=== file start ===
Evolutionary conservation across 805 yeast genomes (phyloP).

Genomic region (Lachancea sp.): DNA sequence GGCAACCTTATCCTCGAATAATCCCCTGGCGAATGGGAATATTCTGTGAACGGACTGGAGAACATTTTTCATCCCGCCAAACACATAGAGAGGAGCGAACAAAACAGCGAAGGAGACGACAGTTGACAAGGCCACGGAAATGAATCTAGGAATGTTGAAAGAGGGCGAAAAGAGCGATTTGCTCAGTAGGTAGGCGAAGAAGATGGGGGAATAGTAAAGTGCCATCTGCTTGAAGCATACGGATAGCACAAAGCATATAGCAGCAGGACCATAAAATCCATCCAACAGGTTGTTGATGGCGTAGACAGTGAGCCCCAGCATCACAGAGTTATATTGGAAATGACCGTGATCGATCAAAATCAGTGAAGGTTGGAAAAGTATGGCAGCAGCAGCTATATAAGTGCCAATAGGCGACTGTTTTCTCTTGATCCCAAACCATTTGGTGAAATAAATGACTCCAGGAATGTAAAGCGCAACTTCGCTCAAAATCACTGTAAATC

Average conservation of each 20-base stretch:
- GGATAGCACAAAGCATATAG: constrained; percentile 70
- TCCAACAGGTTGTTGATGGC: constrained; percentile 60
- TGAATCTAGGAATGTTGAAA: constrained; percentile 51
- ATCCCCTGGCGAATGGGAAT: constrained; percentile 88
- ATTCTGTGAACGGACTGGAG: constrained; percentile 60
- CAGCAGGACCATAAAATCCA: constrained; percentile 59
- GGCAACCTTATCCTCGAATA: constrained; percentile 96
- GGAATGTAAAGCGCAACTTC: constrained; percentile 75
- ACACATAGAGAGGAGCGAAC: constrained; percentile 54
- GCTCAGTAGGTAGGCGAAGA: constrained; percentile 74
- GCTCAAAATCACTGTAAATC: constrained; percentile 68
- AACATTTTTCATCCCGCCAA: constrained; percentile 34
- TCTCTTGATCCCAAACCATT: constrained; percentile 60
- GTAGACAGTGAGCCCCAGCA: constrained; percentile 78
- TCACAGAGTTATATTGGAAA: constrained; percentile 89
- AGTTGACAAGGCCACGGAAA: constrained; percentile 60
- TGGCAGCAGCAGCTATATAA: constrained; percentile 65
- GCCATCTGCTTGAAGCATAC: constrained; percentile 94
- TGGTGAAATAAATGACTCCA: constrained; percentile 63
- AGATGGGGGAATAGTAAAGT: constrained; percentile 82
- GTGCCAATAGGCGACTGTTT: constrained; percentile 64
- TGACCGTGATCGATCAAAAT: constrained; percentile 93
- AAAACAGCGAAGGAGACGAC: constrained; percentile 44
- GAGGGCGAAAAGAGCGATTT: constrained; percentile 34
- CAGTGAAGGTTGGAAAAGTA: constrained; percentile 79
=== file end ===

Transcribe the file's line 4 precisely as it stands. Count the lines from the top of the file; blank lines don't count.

- GGATAGCACAAAGCATATAG: constrained; percentile 70